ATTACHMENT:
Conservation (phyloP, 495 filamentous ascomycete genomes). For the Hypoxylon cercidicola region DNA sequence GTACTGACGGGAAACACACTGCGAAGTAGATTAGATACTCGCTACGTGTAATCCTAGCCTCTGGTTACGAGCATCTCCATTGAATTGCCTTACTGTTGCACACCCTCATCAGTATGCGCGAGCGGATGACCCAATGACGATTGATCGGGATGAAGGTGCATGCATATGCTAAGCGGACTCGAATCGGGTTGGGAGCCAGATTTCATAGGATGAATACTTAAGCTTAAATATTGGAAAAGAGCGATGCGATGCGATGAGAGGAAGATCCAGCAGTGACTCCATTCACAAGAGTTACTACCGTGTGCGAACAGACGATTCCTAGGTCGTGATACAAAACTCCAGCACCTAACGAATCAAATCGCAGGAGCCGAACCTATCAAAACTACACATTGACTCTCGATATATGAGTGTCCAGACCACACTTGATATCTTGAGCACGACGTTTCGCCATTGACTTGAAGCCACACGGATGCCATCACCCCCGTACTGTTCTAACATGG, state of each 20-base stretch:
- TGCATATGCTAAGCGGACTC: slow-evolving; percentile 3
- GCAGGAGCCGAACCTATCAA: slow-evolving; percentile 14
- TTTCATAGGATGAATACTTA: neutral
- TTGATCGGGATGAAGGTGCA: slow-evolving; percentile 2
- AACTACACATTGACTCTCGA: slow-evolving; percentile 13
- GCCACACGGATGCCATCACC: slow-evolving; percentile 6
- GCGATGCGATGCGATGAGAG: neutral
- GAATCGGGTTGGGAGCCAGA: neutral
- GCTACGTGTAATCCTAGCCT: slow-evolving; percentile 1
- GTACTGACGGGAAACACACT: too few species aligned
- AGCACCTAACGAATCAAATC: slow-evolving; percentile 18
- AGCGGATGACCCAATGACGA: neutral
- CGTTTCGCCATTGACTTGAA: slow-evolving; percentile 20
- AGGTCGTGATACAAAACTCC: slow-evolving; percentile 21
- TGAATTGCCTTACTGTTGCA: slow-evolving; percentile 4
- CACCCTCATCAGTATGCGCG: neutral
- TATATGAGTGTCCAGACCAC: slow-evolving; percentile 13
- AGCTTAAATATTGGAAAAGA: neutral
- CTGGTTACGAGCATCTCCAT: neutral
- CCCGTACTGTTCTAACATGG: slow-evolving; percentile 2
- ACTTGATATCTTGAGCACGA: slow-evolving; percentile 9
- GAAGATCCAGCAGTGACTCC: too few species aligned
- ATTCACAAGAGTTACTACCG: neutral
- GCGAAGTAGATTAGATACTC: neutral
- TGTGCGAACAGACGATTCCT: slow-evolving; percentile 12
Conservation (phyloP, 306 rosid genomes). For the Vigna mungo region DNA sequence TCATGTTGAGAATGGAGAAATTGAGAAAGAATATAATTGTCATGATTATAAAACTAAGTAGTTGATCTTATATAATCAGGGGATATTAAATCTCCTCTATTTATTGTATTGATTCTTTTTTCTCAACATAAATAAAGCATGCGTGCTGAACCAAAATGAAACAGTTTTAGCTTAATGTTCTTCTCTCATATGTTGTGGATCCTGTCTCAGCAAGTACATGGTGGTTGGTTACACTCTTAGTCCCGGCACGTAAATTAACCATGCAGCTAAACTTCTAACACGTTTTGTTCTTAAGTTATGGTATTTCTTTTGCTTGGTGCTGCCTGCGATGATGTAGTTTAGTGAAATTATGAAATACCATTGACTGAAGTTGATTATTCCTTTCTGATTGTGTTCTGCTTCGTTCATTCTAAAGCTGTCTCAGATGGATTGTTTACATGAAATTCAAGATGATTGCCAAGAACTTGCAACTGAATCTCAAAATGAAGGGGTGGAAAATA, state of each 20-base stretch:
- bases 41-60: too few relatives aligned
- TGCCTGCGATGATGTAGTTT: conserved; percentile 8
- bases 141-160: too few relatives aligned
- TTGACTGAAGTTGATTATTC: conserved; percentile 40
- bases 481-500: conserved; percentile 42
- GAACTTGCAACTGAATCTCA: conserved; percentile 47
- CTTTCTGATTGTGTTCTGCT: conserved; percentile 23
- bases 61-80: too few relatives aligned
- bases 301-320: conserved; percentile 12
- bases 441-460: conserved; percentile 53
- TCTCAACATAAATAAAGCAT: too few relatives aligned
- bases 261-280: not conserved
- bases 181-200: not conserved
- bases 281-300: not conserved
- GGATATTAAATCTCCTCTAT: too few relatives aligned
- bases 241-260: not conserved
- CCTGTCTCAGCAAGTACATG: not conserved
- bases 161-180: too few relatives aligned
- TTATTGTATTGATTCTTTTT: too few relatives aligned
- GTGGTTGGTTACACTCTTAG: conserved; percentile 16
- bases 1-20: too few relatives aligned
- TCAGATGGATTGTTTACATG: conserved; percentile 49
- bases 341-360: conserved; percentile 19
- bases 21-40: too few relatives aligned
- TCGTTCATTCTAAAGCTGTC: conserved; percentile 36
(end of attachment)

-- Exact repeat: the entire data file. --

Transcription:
Conservation (phyloP, 495 filamentous ascomycete genomes). For the Hypoxylon cercidicola region DNA sequence GTACTGACGGGAAACACACTGCGAAGTAGATTAGATACTCGCTACGTGTAATCCTAGCCTCTGGTTACGAGCATCTCCATTGAATTGCCTTACTGTTGCACACCCTCATCAGTATGCGCGAGCGGATGACCCAATGACGATTGATCGGGATGAAGGTGCATGCATATGCTAAGCGGACTCGAATCGGGTTGGGAGCCAGATTTCATAGGATGAATACTTAAGCTTAAATATTGGAAAAGAGCGATGCGATGCGATGAGAGGAAGATCCAGCAGTGACTCCATTCACAAGAGTTACTACCGTGTGCGAACAGACGATTCCTAGGTCGTGATACAAAACTCCAGCACCTAACGAATCAAATCGCAGGAGCCGAACCTATCAAAACTACACATTGACTCTCGATATATGAGTGTCCAGACCACACTTGATATCTTGAGCACGACGTTTCGCCATTGACTTGAAGCCACACGGATGCCATCACCCCCGTACTGTTCTAACATGG, state of each 20-base stretch:
- TGCATATGCTAAGCGGACTC: slow-evolving; percentile 3
- GCAGGAGCCGAACCTATCAA: slow-evolving; percentile 14
- TTTCATAGGATGAATACTTA: neutral
- TTGATCGGGATGAAGGTGCA: slow-evolving; percentile 2
- AACTACACATTGACTCTCGA: slow-evolving; percentile 13
- GCCACACGGATGCCATCACC: slow-evolving; percentile 6
- GCGATGCGATGCGATGAGAG: neutral
- GAATCGGGTTGGGAGCCAGA: neutral
- GCTACGTGTAATCCTAGCCT: slow-evolving; percentile 1
- GTACTGACGGGAAACACACT: too few species aligned
- AGCACCTAACGAATCAAATC: slow-evolving; percentile 18
- AGCGGATGACCCAATGACGA: neutral
- CGTTTCGCCATTGACTTGAA: slow-evolving; percentile 20
- AGGTCGTGATACAAAACTCC: slow-evolving; percentile 21
- TGAATTGCCTTACTGTTGCA: slow-evolving; percentile 4
- CACCCTCATCAGTATGCGCG: neutral
- TATATGAGTGTCCAGACCAC: slow-evolving; percentile 13
- AGCTTAAATATTGGAAAAGA: neutral
- CTGGTTACGAGCATCTCCAT: neutral
- CCCGTACTGTTCTAACATGG: slow-evolving; percentile 2
- ACTTGATATCTTGAGCACGA: slow-evolving; percentile 9
- GAAGATCCAGCAGTGACTCC: too few species aligned
- ATTCACAAGAGTTACTACCG: neutral
- GCGAAGTAGATTAGATACTC: neutral
- TGTGCGAACAGACGATTCCT: slow-evolving; percentile 12
Conservation (phyloP, 306 rosid genomes). For the Vigna mungo region DNA sequence TCATGTTGAGAATGGAGAAATTGAGAAAGAATATAATTGTCATGATTATAAAACTAAGTAGTTGATCTTATATAATCAGGGGATATTAAATCTCCTCTATTTATTGTATTGATTCTTTTTTCTCAACATAAATAAAGCATGCGTGCTGAACCAAAATGAAACAGTTTTAGCTTAATGTTCTTCTCTCATATGTTGTGGATCCTGTCTCAGCAAGTACATGGTGGTTGGTTACACTCTTAGTCCCGGCACGTAAATTAACCATGCAGCTAAACTTCTAACACGTTTTGTTCTTAAGTTATGGTATTTCTTTTGCTTGGTGCTGCCTGCGATGATGTAGTTTAGTGAAATTATGAAATACCATTGACTGAAGTTGATTATTCCTTTCTGATTGTGTTCTGCTTCGTTCATTCTAAAGCTGTCTCAGATGGATTGTTTACATGAAATTCAAGATGATTGCCAAGAACTTGCAACTGAATCTCAAAATGAAGGGGTGGAAAATA, state of each 20-base stretch:
- bases 41-60: too few relatives aligned
- TGCCTGCGATGATGTAGTTT: conserved; percentile 8
- bases 141-160: too few relatives aligned
- TTGACTGAAGTTGATTATTC: conserved; percentile 40
- bases 481-500: conserved; percentile 42
- GAACTTGCAACTGAATCTCA: conserved; percentile 47
- CTTTCTGATTGTGTTCTGCT: conserved; percentile 23
- bases 61-80: too few relatives aligned
- bases 301-320: conserved; percentile 12
- bases 441-460: conserved; percentile 53
- TCTCAACATAAATAAAGCAT: too few relatives aligned
- bases 261-280: not conserved
- bases 181-200: not conserved
- bases 281-300: not conserved
- GGATATTAAATCTCCTCTAT: too few relatives aligned
- bases 241-260: not conserved
- CCTGTCTCAGCAAGTACATG: not conserved
- bases 161-180: too few relatives aligned
- TTATTGTATTGATTCTTTTT: too few relatives aligned
- GTGGTTGGTTACACTCTTAG: conserved; percentile 16
- bases 1-20: too few relatives aligned
- TCAGATGGATTGTTTACATG: conserved; percentile 49
- bases 341-360: conserved; percentile 19
- bases 21-40: too few relatives aligned
- TCGTTCATTCTAAAGCTGTC: conserved; percentile 36